Supporting the new 2017 Update to the OWASP Top 10
By Arthur Hicken
November 20, 2017
3 min read
OWASP Top 10 – 2017 Update
Today OWASP released the latest version of the OWASP Top 10 – 2017. This application security list has become one of the most important security standards available, and I’m excited to say that static analysis configurations for Parasoft tools that support the 2017 list are already available on the Parasoft forum. We know this standard is important for you, and we’ve worked hard to make sure you can get started right away, today, now!
Learn more about the 2017 OWASP update below.
OWASP Top 10 Overview
For many years now, the Open Web Application Security Project (OWASP) has been a great resource of information and training about application security. Every few years, they put together the well-known OWASP Top 10 list that lays out important current security issues facing web developers. Over time, the standard has become perhaps the most common starting place for organizations getting started with securing their web applications.
And for good reason – the OWASP Top 10 is based on several different types of information, updated to reflect new security risks. A primary source is information from AppSec firms and an industry survey, which yields information on the problems currently plaguing organizations in the real world. Some of the new Top 10 items also come from community input, based on important issues.
So, what’s new for 2017? As the new document says:
“We’ve completely refactored the OWASP Top 10, revamped the methodology, utilized a new data call process, worked with the community, re-ordered our risks, re- written each risk from the ground up, and added references to frameworks and languages that are now commonly used.”
- A4:2017 – XL External Entities (XXE) – which allows attackers to exploit vulnerable XML processors
- A8:2017 – Insecure Deserialization – which permits remote code execution or sensitive object manipulation on affected platforms
- A10:2017 – Insufficient Logging and Monitoring – the lack of which can prevent or significantly delay malicious activity and breach detection, incident response, and digital forensics
A4:2013 – Insecure Direct Object References and A7:2013 – Missing Function Level Access Control were merged into the new A5:2017– Broken Access Control.
A8:2013 – Cross-Site Request Forgery (CSRF) – as it turns out, many frameworks now protect against CSRF, and it was round in only 5% of applications during the data analysis.
A10:2013 – Unvalidated Redirects and Forward. – this one was in about 8% of applications, which was just a bit less than the new item on the list – XXE.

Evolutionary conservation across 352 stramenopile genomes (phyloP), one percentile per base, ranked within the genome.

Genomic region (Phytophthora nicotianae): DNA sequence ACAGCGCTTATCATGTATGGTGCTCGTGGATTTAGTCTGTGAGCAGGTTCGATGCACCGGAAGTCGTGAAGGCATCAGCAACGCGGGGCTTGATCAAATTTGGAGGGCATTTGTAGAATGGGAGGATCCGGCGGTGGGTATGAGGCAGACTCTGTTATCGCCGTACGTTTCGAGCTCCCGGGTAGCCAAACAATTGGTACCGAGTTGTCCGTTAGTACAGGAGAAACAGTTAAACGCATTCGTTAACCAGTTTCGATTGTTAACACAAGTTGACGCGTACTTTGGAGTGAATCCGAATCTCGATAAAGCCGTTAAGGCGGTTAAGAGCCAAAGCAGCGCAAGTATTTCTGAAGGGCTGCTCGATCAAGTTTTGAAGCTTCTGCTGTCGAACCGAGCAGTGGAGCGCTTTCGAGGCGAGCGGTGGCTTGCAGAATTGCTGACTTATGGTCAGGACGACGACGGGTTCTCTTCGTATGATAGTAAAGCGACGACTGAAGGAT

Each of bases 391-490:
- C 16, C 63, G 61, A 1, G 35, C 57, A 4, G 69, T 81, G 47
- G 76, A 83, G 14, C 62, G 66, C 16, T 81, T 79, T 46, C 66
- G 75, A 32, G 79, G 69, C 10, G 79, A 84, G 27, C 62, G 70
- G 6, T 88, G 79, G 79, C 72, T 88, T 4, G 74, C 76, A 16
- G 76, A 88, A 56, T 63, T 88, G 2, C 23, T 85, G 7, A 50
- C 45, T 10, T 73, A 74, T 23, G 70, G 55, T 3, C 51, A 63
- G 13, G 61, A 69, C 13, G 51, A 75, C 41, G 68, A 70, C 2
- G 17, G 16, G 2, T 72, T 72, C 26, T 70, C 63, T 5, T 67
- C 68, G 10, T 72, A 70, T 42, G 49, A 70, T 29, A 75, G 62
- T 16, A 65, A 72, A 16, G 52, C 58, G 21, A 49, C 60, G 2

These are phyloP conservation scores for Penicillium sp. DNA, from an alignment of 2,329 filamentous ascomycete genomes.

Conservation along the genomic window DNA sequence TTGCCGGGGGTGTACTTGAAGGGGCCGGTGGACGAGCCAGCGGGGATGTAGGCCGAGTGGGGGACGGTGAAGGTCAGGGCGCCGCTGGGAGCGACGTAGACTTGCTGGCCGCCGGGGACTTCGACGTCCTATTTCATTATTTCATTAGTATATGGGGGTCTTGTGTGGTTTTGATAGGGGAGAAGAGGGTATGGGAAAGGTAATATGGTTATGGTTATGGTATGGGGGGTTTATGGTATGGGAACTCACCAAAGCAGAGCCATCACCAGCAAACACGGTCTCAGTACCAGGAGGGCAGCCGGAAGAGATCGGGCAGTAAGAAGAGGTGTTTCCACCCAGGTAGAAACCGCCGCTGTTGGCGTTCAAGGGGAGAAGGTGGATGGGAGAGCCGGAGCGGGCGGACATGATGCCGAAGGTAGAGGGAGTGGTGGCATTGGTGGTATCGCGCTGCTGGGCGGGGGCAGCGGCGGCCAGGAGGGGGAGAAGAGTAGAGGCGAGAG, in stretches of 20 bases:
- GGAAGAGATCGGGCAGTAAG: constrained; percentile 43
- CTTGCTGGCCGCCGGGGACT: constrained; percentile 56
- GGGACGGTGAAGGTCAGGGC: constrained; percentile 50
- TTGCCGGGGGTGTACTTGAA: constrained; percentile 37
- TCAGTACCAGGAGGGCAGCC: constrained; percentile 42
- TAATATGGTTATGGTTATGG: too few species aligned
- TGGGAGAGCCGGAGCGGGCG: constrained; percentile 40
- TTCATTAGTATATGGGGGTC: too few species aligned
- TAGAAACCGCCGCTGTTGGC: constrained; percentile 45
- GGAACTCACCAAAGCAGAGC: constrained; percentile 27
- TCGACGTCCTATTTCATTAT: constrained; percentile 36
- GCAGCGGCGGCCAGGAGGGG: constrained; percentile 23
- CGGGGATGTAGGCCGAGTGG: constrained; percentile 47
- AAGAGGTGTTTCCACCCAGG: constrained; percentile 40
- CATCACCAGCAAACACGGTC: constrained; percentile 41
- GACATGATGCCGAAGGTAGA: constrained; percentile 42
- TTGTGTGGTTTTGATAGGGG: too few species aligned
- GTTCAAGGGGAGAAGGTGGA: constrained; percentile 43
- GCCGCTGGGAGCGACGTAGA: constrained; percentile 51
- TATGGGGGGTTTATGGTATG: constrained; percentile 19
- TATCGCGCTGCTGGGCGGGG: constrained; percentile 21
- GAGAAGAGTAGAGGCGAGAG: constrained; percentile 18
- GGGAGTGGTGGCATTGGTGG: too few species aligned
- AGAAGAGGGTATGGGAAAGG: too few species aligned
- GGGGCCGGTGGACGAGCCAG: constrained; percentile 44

Unsurprisingly, tainted data remains a huge problem, as we see in A1:2017 – Injection. This is a problem that serious defensive programming is very effective against, but somehow, we keep trying to work on this by testing it in. It’s time to get serious and remove this one from the next Top 10 in 2020. Let’s all do our part!
A3:2017 – Sensitive Data Exposure is a great place to start if the EU General Data Protection Regulation (GDPR) is on your radar. The current countdown on the GDPR home page shows 185 days until enforcement starts, so start fixing your code today. This is also obviously helpful in the U.S., for any requirements around privacy like PCI-DSS and HIPAA. Protect your users’ data with proper access controls and encryption. Data breaches are an all-to-common event.
One area that I love in particular about the latest OWASP Top 10, is that each Top 10 now comes with explicit links to items in the Common Weakness Enumeration (CWE), where you can learn more about what the problem is, why it matters, and how to eliminate the weakness. You can also easily find related issues this way for items that are the most important for you. The CWE Top 25 is a perfect next-step once you have the OWASP Top 10 locked down.
What you should do:
First, go download the pdf for the OWASP Top 10 – 2017 and read it through. It’s rich with information about what the problem is and how to start removing it from your applications. Then, add it to your security policy and make sure your team of developers and testers are trained on it. Adding configurations for security tools like static analysis and penetration testing will help enforce this effort. At Parasoft, we have already put configurations for our static analysis tools in our forums.
Remember, the OWASP Top 10 is a starting point, not a destination. It lists the most important issues that are most likely to affect your web application. Once you’ve got a handle on it, you need to keep improving by using expanded standards like CWE and SEI CERT Secure Coding Standards. This will help you broaden your security footing and prepare you for the security challenges ahead.